The Essential Ingredient for a Powerful Learning Experience

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photoTake a few seconds to recall a powerful learning experience. What made it powerful for you? I bet it’s an experience you associate with strong emotions. Maybe you felt challenged, joyful, inspired, or even ashamed. Emotions are synonymous with the experience because they’re part of how you make sense of it. But it’s likely they were never a deliberate part of its design.

That’s too bad because research in neuroscience reveals, again and again, that “emotional events often attain a privileged status in memory.” If we want to improve learner recall, we need to consider not only “the what” and “the how” of the learning experience, but also the feel. In other words, what’s the emotional experience we’d like learners to have and at what point in the learning process?

Here are five strategies:

Frame the experience: On the first day of orientation at MIT, our program director said, no matter what happens, “no [Sloan] Fellow left behind.” He explained that every aspect of our learning experience should be informed by looking out for one another, so that when courses and projects and life got hard, we’d be there for each other. He wanted to ensure that we were building a global network that we’d learn from during and after the program. Framing devices are powerful. They can personalize and inspire. Think about how you’ll frame the learning experience you design.

Start with a bang: Every quarter, we orient new people to our organization through what we call, BrightBytes Academy. It’s a powerful way for everyone to get to know our mission, vision, people, processes, and systems. Recently, we kicked off the event with a get-to-know-you, speed-dating activity. The Academy was over a week ago, and new people are still talking about this activity. Why? Because it was an active – you’re up and moving – social – you’re sharing personal stories in short amounts of time – and energizing way to get to know one another. It broke down a lot of barriers quickly, so that people could dive into team activities.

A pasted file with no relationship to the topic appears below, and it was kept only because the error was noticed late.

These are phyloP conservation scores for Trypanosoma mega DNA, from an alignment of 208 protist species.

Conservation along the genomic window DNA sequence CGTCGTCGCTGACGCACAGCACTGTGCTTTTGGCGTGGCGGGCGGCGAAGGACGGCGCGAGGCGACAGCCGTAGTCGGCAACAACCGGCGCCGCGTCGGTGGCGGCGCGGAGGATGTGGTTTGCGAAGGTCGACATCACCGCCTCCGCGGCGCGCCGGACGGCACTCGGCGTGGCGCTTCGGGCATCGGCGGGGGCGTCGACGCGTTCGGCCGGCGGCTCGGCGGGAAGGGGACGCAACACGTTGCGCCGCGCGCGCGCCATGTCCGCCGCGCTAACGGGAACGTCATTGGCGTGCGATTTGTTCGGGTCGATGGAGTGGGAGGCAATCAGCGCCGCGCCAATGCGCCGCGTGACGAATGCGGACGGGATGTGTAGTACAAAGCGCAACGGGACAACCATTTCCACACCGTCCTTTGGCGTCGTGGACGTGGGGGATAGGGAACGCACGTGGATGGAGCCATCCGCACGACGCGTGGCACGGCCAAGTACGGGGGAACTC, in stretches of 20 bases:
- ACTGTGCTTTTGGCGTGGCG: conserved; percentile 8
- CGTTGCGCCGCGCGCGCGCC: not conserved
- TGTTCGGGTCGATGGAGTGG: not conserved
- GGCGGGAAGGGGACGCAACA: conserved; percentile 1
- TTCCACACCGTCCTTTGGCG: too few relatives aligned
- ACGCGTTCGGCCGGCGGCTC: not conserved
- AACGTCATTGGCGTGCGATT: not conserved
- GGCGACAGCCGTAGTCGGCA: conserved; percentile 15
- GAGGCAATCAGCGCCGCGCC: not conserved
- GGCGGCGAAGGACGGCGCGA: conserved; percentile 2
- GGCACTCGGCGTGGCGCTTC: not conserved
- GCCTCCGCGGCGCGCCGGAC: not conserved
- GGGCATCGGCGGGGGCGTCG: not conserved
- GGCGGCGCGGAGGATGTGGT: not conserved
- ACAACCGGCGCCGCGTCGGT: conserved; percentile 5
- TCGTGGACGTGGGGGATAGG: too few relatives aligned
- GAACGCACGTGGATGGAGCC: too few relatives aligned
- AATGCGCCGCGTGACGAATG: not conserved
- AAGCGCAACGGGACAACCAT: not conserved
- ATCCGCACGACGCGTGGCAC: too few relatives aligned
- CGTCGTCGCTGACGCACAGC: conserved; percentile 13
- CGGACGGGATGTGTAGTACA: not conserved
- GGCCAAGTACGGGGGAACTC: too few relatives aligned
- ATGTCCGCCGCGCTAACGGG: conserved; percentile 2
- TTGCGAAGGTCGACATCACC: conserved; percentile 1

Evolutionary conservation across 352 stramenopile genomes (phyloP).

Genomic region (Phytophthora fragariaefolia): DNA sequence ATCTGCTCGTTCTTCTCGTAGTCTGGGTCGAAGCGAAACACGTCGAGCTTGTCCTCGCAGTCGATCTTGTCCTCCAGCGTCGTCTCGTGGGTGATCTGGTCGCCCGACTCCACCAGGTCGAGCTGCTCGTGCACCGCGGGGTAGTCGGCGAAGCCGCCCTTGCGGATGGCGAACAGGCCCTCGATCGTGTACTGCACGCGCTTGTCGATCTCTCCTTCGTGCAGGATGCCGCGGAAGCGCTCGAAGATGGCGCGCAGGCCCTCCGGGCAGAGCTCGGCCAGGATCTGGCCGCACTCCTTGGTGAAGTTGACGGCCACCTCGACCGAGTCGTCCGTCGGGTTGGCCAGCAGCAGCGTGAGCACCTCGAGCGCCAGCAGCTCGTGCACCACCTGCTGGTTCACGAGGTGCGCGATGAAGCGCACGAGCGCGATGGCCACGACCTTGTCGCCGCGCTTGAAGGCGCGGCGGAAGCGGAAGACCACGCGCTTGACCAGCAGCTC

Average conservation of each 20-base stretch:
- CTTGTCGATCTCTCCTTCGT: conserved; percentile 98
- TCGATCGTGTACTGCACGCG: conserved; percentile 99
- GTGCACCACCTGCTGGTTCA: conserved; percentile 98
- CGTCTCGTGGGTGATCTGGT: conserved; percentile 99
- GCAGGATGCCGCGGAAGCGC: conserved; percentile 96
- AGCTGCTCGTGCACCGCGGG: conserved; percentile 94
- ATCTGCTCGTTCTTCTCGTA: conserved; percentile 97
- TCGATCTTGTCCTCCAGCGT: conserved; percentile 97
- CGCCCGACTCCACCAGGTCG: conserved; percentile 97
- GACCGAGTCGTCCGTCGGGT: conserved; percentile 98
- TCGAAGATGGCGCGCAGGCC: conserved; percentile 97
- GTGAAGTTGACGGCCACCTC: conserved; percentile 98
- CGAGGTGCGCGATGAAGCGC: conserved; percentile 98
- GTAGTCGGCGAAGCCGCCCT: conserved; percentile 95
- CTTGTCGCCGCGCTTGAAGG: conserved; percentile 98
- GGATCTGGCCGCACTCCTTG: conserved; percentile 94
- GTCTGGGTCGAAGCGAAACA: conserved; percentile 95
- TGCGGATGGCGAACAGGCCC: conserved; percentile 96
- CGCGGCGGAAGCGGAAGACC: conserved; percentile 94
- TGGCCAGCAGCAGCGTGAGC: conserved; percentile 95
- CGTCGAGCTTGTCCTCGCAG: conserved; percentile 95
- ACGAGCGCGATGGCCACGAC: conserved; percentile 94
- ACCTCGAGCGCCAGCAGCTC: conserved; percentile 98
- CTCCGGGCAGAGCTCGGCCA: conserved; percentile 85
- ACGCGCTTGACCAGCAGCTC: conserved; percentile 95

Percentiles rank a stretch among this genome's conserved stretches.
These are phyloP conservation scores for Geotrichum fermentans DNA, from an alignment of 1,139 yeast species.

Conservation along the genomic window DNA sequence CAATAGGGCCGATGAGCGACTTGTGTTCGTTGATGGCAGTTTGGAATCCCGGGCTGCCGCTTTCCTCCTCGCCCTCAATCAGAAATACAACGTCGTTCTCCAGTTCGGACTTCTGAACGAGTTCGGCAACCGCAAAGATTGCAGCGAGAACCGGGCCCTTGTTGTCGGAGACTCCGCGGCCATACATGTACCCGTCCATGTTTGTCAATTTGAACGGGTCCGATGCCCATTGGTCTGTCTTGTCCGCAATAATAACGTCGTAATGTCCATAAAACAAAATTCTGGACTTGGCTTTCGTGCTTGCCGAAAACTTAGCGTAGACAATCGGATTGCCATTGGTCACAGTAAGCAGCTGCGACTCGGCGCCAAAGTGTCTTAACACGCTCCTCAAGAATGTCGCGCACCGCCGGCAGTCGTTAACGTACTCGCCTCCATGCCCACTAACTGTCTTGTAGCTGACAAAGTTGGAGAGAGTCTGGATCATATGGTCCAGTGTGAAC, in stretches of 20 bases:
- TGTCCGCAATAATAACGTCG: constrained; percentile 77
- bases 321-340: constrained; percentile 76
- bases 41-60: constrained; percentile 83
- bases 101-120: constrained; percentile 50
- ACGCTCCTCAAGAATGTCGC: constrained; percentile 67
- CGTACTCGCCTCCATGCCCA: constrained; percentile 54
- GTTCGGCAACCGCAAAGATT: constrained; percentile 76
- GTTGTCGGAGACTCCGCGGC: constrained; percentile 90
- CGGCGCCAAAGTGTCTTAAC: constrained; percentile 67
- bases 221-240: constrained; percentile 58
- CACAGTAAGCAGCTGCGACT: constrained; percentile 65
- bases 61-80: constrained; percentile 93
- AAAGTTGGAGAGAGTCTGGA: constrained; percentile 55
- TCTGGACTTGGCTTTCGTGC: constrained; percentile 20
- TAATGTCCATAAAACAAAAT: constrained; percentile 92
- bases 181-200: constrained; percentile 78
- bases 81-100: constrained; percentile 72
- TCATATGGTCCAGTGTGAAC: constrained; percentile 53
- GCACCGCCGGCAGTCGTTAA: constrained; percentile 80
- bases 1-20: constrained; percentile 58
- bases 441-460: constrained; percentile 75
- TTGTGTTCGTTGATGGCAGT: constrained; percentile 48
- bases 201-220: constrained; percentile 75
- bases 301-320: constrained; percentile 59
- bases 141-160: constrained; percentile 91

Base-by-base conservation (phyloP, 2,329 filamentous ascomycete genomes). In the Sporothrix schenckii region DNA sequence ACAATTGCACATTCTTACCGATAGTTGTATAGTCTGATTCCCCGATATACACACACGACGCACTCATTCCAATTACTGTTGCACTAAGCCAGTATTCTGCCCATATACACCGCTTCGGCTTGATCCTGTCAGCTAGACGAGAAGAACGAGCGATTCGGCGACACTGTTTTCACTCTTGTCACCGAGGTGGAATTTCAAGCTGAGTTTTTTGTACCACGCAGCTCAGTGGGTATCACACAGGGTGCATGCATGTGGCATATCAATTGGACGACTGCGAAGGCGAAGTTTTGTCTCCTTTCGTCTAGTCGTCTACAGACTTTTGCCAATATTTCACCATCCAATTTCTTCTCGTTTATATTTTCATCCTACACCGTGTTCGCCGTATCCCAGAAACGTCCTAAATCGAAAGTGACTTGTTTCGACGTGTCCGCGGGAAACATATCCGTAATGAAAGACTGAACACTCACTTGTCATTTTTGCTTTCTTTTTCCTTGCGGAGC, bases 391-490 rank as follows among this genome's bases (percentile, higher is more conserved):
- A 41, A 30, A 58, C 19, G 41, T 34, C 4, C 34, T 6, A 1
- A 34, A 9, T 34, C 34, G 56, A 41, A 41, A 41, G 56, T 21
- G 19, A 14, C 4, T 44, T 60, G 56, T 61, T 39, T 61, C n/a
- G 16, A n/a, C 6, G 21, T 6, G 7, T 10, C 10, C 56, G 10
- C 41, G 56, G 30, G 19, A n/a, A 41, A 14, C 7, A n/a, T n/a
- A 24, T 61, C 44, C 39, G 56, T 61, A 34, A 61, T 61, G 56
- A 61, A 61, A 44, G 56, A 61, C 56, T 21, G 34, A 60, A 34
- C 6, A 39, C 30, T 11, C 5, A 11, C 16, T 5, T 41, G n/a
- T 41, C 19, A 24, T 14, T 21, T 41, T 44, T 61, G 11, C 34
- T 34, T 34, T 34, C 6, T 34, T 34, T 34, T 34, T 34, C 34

Bake it in: What emotions do you want learners to associate with the learning experience? What emotions should you anticipate? I used to teach chemistry and physics. There are times when I knew learners would feel overwhelmed, challenged, frustrated, or stupid. The same thing happened when I worked with new leaders. What I learned to do, over time, was to normalize those feelings. I made it clear that everyone – with few exceptions – has them. I also found opportunities, again and again, to check in with them on their progress, so that they could see how their perseverance and hard work were helping them overcome those feelings. Whenever possible, I created opportunities for us to laugh and to put the intensity of the experience into perspective.

End with intention: Think about how you want the learner to feel at the end of the learning experience. Relieved? Inspired? Overwhelmed? Proud? I remember a graduate professor who always ended his courses by reading out loud a personalized letter to the class. In it, he’d refer to each student by name and he’d share a thoughtful anecdote that conveyed how hard he’d worked to get to know each of us over the course of the term. He was the former commissioner of schools for the state of New York – someone who could have rested on his well-earned laurels to impress. Instead, he worked hard to end the learning experience well.

Help them see it: There’s nothing more powerful than “seeing” how you’ve learned. That’s why I like to build in an identical pre- and post-assessment of some kind. For example, if there’s a big takeaway you want learners to have, then kick it all off with a question you can revisit at the end of the experience, something that helps them see how much they’ve learned at the end compared to where they started. Of course, it puts pressure on you to design that experience well but, if you do, the a-ha moment for learners will be incredible.

We can all recall powerful learning experiences we’ve had. The emotions we associate with them may or may not be what the learning designer originally intended. As we design learning experiences for individuals, teams, or entire organizations, it makes sense that we’d want to tap into what neuroscience reveals, namely, that emotions play a large role in learning and memory. It’s an intentional way to let the learning live on.


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